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Single-Cell Transcriptome Profiling Reveals Mechanisms of Host-Control and Nutrient Exchange in Acantharea-Phaeocystis Photosymbioses
  • Margaret Brisbin,
  • Satoshi Mitarai
Margaret Brisbin
OIST Okinawa Institute of Science and Technology

Corresponding Author:[email protected]

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Satoshi Mitarai
Okinawa Institute of Science and Technology Graduate University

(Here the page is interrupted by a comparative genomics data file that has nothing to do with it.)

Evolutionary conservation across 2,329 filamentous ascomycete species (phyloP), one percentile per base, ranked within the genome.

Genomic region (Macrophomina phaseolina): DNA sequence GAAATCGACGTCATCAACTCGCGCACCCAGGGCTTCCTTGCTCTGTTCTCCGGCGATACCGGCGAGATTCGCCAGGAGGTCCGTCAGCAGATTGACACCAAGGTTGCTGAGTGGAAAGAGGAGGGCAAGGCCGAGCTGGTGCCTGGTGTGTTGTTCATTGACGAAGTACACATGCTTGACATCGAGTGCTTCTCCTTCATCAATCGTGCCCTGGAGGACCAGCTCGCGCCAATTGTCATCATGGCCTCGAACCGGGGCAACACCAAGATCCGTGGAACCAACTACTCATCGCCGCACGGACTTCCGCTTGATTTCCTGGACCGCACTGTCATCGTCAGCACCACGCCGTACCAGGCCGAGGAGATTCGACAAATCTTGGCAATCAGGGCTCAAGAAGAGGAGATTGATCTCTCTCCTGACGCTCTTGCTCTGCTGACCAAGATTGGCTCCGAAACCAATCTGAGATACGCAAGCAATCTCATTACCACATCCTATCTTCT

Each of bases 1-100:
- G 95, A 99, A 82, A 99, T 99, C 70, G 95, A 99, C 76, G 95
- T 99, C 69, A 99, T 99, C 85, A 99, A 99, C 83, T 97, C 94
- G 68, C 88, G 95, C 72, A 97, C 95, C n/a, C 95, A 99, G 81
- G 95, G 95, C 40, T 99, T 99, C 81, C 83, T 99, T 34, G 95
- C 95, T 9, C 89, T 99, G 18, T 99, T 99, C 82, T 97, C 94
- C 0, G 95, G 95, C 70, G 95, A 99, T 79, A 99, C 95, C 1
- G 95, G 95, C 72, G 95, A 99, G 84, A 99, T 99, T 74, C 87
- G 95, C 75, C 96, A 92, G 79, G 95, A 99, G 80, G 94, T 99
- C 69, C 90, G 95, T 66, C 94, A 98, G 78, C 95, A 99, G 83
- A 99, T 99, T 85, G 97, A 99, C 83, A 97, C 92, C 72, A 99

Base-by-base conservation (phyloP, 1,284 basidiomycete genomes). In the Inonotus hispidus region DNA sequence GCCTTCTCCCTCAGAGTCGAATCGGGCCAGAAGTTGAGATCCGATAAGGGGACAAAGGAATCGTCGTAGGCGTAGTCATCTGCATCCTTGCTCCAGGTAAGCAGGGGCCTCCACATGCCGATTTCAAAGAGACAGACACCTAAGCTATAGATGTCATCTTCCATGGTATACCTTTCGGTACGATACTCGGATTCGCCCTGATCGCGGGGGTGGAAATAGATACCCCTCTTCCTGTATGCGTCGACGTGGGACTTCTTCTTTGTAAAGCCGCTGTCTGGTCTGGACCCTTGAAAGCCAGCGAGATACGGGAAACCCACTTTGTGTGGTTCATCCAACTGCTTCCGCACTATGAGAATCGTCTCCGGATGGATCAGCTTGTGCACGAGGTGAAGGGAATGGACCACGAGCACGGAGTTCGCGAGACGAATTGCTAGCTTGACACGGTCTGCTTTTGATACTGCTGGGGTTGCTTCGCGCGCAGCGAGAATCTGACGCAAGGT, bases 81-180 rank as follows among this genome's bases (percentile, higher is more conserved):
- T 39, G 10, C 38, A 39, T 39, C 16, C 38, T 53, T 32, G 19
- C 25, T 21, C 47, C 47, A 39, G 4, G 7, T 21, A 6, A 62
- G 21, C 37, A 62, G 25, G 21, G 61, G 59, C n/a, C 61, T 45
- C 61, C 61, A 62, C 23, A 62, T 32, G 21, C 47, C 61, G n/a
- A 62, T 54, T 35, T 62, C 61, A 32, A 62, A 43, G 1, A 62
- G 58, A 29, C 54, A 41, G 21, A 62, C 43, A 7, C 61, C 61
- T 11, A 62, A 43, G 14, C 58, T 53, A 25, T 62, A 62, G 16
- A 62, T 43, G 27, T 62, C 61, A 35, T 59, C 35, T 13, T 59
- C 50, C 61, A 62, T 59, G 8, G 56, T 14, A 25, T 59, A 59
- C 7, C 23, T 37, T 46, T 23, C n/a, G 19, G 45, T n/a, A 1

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Microbial eukaryotes (protists) are important contributors to marine biogeochemistry and play essential roles as both producers and consumers in marine ecosystems. Among protists, mixotrophs—those that use both heterotrophy and autotrophy to satisfy their energy requirements—are especially important to primary production in oligotrophic regions where nutrient availability is otherwise limiting. For instance, acantharians accomplish mixotrophy by hosting Phaeocystis spp. as endosymbionts. Despite their ecological importance, Acantharea-Phaeocystis symbioses are understudied due to host fragility and inability to survive in culture. We investigated the evolution and ecological functioning of these symbioses by sequencing single-cell transcriptomes from sixteen acantharians. Since hosts harbor multiple Phaeocystis species, we prepared transcriptomes for the two most common symbiont species available in culture—P. cordata and P. jahnii—and evaluated differential gene expression between symbiotic and free-living cells. Results indicate photosynthesis genes are upregulated in symbiosis for both symbiont species, suggesting symbionts are photosynthesizing at elevated rates within hosts. However, biosynthesis and metabolism of storage carbohydrates and lipids are downregulated in symbiosis, indicating that extra energy captured through elevated photosynthesis is not retained. Symbiont gene expression suggests symbionts relinquish fixed carbon as small organonitrogen compounds, such as amides and amino acids, while receiving host-supplied nitrogen as urea and ammonium. Importantly, genes associated with protein kinase signaling pathways that promote cell proliferation are deactivated in symbionts. Manipulation of these pathways may prevent symbionts from overgrowing hosts and therefore represents a key component of maintaining the symbiosis. This study illuminates mechanisms of host control and nutrient transfer in an important microbial symbiosis in oligotrophic waters.